Geo016 - Exploration of Mars

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Geo016 / Exploration of Mars / (M) 3:00-5:20 / Lincoln Field 105 / Prof. James Head

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Geoffrey Stetson (04/08/04)

Class today seemed like there was a lot more logistical things than usual. There was a lot of preparation for our future classes regarding the teleconferences with the astronauts. This will be an awesome experience that many people never get and I want to make the most of my opportunity. When first considering what I might ask these astronauts nothing profound came to mind. I will work on that, but the question that did come to mind was: if you could keep only one memory from your voyages, what would it be? Or something like, what was the most amazing image that you saw on your trip? I'd assume an answer along the lines of looking back at earth from the moon. I'd also like to see their ideas about their idea for the future of the space program. The Bush initiative seems to be geared more towards intellectual, scientific minds, specifically astronauts. I'd assume the astronauts would feel that the initiative is a very good plan and definitely worth more than the money we are spending in Iraq. They would also have a lot of insight into the debate between automated missions and human led missions. Being actually on the moon, in a foreign environment, they know what men could do that robots cannot. They would know the level of spontaneity that a human can bring to a place like that. They would also know the risks involved in sending a human life into space rather than a robot.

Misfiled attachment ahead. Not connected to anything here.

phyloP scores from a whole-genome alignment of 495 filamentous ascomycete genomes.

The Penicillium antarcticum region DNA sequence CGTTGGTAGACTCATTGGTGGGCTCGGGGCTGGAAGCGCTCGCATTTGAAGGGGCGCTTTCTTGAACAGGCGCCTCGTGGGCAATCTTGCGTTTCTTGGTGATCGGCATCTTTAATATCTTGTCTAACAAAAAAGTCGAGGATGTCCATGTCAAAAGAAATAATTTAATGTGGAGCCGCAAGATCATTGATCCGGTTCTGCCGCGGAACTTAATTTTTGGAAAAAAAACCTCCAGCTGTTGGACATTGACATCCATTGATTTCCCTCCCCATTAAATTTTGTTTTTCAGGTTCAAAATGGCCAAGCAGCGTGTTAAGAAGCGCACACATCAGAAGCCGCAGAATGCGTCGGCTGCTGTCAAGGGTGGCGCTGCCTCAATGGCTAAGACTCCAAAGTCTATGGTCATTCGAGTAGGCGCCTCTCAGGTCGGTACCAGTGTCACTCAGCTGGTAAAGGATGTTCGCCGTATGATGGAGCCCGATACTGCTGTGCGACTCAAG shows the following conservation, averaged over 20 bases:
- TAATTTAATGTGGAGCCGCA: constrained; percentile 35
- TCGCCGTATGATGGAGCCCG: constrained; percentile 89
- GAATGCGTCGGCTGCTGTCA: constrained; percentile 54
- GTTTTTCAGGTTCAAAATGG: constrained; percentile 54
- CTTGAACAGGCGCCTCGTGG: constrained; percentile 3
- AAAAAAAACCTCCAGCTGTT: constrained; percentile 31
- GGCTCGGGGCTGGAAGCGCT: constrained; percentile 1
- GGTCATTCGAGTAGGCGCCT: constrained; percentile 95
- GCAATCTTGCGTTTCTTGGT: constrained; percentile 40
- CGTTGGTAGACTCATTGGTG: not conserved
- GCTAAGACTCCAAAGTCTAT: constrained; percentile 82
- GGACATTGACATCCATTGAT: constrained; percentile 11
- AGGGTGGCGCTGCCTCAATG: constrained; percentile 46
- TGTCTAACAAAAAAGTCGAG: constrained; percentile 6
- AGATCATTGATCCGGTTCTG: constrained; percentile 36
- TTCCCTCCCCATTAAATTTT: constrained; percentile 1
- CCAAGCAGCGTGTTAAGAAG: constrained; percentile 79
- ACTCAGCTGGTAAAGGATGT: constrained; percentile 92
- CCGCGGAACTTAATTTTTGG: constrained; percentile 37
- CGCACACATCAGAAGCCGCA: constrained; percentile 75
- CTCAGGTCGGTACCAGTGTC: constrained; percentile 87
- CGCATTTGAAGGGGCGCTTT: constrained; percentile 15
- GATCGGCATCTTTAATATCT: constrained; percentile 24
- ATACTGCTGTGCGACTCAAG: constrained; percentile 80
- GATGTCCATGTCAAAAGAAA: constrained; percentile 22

We also spent a while talking about Lillian's spring break. It sounded like an amazing trip. I myself wanted to get away from schoolwork, but her trip seemed like fun work. And she also got pretty messed up, which is always a goal of college spring breakers. I think MTV should consider one of those pressurized chambers for their spring break in Cancun. It would save the kids a lot of money on beer at least.

The most intriguing part to me would be being able to feel all those different experiences. Very few people get a chance to feel weightless, or go in one of those pressurizing chambers. The experiments seemed interesting but I didn't really see a very large significance to optimizing eye drop application in space. I'm glad she had a great time. It sounded awesome.

The other topic that we spent a good deal of time discussing was the nature of exploration. We looked at all aspects including personal glory and genetic disposition, but I feel that it is an innate thing that all species explore. It may not be conscious exploring but rather, expanding. In biology this year, we did a simulation lab in which we looked at evolution of finch populations. The finches were always on an island that was of a limited size. In regards to the island, the smaller the size, the smaller the capacity of the finch population. So it is a natural disposition of animals, when they run out of room to search out new room. Humans haven't really run out of room, but we like to expand what we know, and look for potential new room.
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